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Remembering Zion, early afternoon, 15th September

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Close to the turret wall that led to the Upper Ward was a waterfall that in summer provided the beautiful ladies of court with some refreshment in warm summer afternoons. Even now it called with soft murmuring sounds to passers bye. Framed by well filled vines it held an unearthly beauty which whispered of fae and other myths of a far past. During the night the owl living in the hollow apple tree nearby called out its weary warning before going on his hunt for mice.

Drink, treacherous bastard that it was, had turned on Athenry. Or at least its absence had.

Proper fool (in both senses of the word) that he was, the viscount had considered it unseemly to drink through the morning of the first day of the season. Instead (being a proper fool), he had elected for a walk, the better to plan an approach, to debate ways to put into vision into action. Where better, Athenry’s line of thinking then went, than the waterfall where he had spent time upon his arrival at court, seeking a reassurance of divine goodness but finding instead that old biddy, Lady Ravenscar, and a freshly-arrived Lady Toledo back when she was still Kingston’s ward?

Perhaps this time he would be more fortunate. It was the Word of God, after all, that had led him to reject the life of a crippled country gentleman and indeed, seen a boyhood Cadell through the fever of his accident to began with. And, he considered for the umpteenth time, it was certainty in knowing the Word that led me to that other, great misadventure at Windsor. Strange, that the idiocy of youth had been so much stronger in him a scant two years ago.

“Upon the rivers of Babylon,” Athenry considered aloud, thinking of that particular psalm* for the second time today. He had found himself at the apple tree that marked the way, and as such leaned against it, thinking to give his trusty ivory-handled cane a rest. The morning’s excitement (as well as the single slug of brandy and glasses of wine) having faded from his system and left him in his usual state of being, a rather philosophic moodiness, detached, rational, but no less pensive. There was too much to do, and none of that fanatic certainty he had felt when accepting the offer to shelter those who might have needed to flee during the attack. “There we sat and wept…”

When we remembered Zion.

Sighing to himself, he reached into the pocket of his justacorps and pulled out a flask, holding it up to eye level and appraising it the way a jeweler might a prospector’s first sample of gold. “Blasphemous, potentially, to consider it in that context,” the viscount further mused, chuckling morbidly as an errant thought popped up. “Water to wine, however…”

He sighed again, weighing the pros and cons with himself further for a few, long moments. How shall we sing the song of the Lord in a strange land?

*Psalm 137, particularly the Douay-Rheims translation

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2A man’s voice behind Cadell added to his quote from Scripture:

“… there we sat down, yea, we wept, when we remembered Zion. 

We hanged our harps upon the willows in the midst thereof. 

For there they that carried us away captive required of us a song; and they that wasted us mirth,

Sing us of the songs of Zion. 

How shall we sing the Lord’s song in a strange land?”*

The man was wearing aubergine velvet justaucorps and breeches trimmed with gray pearls and silver piping, an embroidered teal waistcoat, and black leather shoes with silver buckles. The ensemble was completed by an ebony walking stick with a cube-shaped silver head. A signet ring and a breast pendant with sapphires, pearls and polychrome enamel set on silver provided the final touch.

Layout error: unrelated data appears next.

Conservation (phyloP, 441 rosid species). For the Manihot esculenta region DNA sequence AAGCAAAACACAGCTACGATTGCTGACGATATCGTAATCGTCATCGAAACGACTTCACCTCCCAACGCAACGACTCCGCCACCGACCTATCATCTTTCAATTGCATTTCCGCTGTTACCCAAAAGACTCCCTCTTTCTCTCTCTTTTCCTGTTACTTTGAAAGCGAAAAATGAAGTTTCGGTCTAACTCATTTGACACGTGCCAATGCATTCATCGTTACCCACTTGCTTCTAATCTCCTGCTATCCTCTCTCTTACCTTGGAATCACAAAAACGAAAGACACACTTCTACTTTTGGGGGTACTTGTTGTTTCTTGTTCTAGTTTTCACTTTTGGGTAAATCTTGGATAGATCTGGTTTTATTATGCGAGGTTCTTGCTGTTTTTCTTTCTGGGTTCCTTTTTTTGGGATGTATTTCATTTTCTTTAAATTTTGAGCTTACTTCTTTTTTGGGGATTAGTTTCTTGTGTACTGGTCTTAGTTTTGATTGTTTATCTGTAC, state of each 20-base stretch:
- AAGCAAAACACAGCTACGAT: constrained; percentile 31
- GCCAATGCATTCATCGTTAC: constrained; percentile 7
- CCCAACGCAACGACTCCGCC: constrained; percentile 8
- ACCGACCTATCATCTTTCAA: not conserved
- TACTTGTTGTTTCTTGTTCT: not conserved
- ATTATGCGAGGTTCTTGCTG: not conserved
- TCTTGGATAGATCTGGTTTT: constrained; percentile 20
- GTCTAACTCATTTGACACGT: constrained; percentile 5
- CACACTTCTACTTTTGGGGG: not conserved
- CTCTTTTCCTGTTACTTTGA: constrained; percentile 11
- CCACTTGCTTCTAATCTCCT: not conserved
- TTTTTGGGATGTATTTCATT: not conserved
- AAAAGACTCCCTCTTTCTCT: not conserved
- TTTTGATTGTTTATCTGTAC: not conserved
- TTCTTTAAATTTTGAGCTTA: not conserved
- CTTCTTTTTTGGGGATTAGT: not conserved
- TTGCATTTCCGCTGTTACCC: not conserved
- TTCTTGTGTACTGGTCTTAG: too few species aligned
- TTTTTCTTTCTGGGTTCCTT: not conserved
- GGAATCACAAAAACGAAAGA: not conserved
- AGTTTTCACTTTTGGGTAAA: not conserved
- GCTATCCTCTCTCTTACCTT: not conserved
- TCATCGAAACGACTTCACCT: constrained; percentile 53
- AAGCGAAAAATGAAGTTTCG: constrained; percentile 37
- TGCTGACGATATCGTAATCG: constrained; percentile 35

Henry had not meant to pry. But his valet mentioned that he would enjoy the walk towards the waterfall and, having nothing better to do, the baron directed his steps there.

“Henry Nathaniel Grey, Baron Grey, at your service”. He bowed politely. “I was advised that this spot was worth visiting, and it is true. It is beautiful”.

Lord Grey took his own flask form an inner pocket, unstoppered it, raised it to the health of his interlocutor, and took a long pull. “Not blasphemous, my lord…” Henry ventured the man was the holder of a title. If not, he would be promptly corrected, he was certain. “… In fact, taking in the surroundings it may be most appropriate. Please forgive my intrusion into your introspection. I will leave if you wish to be left alone”.

* Continuing the recitation of the Psalm but quoting the King’s Authorized Version instead.

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A wan smile crossed Athenry’s face as he heard another man continue the psalm in question. In London proper, he may have felt more on edge upon hearing the Anglican verse (the burgeoning respect he felt for men like Sprat aside), for there the Whiggish types were all too often emboldened by the mob. Windsor, despite its relative proximity to the city, felt more secure for one of the true Church – ironic, of course, given all that had transpired.

“How indeed,” the viscount echoed, his voice just barely hinting at a Welsh lilt, muted as much by an abiding distaste for his native Radnorshire as it was years abroad. For his part, the slender Welshman remained in the outfit he had worn to the reception: over a grey waistcoast given life by navy embroidering in a pattern a la turque and matching breeches rested a dark blue justacorps of Tourangeau origin. This, in turn, was accented in red, which matched both the heels of his shoes and the ribbon interwoven with his cravat – affectations he had witnessed at Versailles and made his own upon returning to England.